Interesting stories. I don't necessarily believe them but interesting nonetheless. I do believe the weight vs volume stuff though because that is scientific fact. I could believe the judicial one because that kinda shit has been know to happen but without something to verify it I have some doubt about it actually happening and it lies within the realm of urban legend for me. I don't believe that Shell found some way to molecularity imprint their logo on the oil at all. I do believe that a Shell rep said it did but I chalk that one up to corporate lies/rumors. Even if possible it would be prohibitively expensive. It would make more sense if they added some other identifying component, such as an inert dye.
woberto Report This Comment
Date: December 01, 2013 11:37PM

L&R Committee 2012 Final Report
Appendix B – Item 232-4, Method of Sale and
Item 237-4, Uniform Engine Fuels and Automotive Lubricants
"AOCA developed its own bulk oil delivery guidelines back in 2006 because no one wants to prevent bulk motor oil distribution fraud more than fast lube operators. Should a product quality problem occur with packaged goods, it’s relatively easy to trace the goods back to the manufacturer. However, this is not the case with motor oil transported in bulk; it all looks alike, it may have “changed hands” numerous times before reaching the fast lube facility, and even with testing can be impossible for a fast lube to verify because oil companies use chemical markers that only they can identify. Since motor oil specifications have become so precise—and so expensive—fast lube operators stand to lose thousands of dollars every time a distributor delivers a lesser product. Moreover, when a distributor delivers the wrong"
Mrkim Report This Comment
Date: December 02, 2013 10:39AM

When I was in the industry I never saw or heard of an example of a bulk oil distributor willfully substituting a cheaper/lesser branded product and passing it off as a more expensive product, though I'm sure it happens.

To the point of prepackaged lubricants being easily traceable, honestly that's not as cut and dried as one might think either.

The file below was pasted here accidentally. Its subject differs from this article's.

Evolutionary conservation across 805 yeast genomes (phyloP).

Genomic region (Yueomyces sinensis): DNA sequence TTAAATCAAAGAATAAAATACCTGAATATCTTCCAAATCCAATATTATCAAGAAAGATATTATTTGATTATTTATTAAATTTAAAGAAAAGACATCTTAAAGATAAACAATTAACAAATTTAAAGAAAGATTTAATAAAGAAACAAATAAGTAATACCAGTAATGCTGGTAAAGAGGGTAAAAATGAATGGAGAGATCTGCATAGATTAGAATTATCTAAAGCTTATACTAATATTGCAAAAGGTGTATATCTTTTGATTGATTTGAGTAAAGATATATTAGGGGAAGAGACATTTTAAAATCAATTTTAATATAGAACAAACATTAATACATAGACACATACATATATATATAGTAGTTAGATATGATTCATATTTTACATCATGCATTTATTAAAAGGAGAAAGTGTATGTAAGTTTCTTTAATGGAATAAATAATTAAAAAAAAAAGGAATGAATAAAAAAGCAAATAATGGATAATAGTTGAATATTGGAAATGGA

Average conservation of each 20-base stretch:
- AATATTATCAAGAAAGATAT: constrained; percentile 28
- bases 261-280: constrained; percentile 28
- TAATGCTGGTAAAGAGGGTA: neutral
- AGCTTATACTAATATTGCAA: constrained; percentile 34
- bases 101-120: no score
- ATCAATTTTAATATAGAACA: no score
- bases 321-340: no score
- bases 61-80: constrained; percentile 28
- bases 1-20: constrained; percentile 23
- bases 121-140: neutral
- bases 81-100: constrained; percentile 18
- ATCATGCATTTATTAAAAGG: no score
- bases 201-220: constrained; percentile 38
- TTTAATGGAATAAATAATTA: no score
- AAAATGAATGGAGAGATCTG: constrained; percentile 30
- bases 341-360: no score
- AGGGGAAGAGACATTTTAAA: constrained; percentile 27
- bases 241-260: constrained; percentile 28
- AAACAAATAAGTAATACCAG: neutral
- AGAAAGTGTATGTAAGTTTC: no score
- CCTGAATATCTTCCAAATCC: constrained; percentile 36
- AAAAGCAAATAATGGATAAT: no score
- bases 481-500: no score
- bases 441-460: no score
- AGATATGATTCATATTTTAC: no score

It was common knowledge and an ongoing joke in the industry that one brand in particular changed who blended and packaged it every time the individual containers or case configuration changed, which often took place at least twice annually.

Working for a Shell distributor I learned from the drivers who delivered our bulk Shell oil that Shell facilities were themselves the cleanest and most demanding of all the oil bulk load out facilities. Shell utilized electronic sniffers that they would drop down into bulk tankers before loading and if a trailer was considered contaminated they had to get out of line and go have their tank washed out, then reinspected before they'd be allowed to load.

As we also were open to the public and sold all the major brands of oils used by truckers, along with complete air/fuel and oil filters for over the road trucks, we had a lot of owner/operators as customers.

One such customer hauled mostly drilling pipe to remote drilling facilities and claimed again Shell was the pickiest of all such customers, requiring that each stack of pipe had to have wood layers between the pipe, the whole trailer had to be tarped and lastly that they would inspect the ID bores of the pipe to insure cleanliness before allowing him to unload it at a Shell drilling rig.

BTW, Shell oil in the US is no part of Shell in the rest of the world. They bought themselves away from the international Shell consortium many years ago and operate completely independently from them.

One last interesting fact about Shell in WWII. Prior to the war Hitler was seeking a lubricant/fuels supplier for his reich machine and Shell was headed by a Hitler sympathizer who told the board at Shell he intended to BE that supplier. The board was in shock and did not want such a deal, but fate stepped in and within a week or so of the deal being penned by Hitler and Shell, the CEO died and Shell withdrew the offer cool smiley